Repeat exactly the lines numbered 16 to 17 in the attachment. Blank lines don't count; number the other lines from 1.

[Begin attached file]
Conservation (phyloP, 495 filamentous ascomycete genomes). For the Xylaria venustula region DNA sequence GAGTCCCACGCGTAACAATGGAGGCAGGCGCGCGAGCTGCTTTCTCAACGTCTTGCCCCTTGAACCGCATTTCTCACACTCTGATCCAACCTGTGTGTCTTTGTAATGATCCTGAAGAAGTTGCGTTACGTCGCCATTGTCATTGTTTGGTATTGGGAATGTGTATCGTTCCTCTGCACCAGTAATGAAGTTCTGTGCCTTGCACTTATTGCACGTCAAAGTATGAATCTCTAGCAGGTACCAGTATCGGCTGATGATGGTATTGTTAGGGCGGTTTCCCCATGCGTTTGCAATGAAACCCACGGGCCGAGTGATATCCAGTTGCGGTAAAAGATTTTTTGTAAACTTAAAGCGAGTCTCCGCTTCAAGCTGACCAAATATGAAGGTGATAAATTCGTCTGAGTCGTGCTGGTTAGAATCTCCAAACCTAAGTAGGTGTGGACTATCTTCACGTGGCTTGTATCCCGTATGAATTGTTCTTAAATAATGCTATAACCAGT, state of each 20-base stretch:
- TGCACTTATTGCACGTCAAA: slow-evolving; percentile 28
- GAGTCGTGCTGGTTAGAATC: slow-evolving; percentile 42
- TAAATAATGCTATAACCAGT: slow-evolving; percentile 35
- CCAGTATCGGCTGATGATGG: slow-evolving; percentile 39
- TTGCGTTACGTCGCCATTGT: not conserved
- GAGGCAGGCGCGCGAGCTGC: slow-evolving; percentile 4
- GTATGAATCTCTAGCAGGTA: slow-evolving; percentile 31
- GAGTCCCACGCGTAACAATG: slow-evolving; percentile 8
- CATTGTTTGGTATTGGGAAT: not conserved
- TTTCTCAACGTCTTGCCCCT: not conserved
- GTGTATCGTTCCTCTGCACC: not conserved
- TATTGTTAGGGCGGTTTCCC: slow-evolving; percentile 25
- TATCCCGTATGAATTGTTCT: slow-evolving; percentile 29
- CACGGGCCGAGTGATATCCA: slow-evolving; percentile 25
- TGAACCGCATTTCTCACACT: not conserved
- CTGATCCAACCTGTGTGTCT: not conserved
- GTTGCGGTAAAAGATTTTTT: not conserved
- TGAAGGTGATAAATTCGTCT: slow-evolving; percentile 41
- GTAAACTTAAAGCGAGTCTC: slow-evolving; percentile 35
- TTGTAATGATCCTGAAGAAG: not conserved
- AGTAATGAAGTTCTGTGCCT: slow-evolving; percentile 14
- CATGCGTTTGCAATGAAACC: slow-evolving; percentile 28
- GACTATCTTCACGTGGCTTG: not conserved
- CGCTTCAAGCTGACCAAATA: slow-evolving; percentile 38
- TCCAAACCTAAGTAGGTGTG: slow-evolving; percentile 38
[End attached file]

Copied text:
- TGAACCGCATTTCTCACACT: not conserved
- CTGATCCAACCTGTGTGTCT: not conserved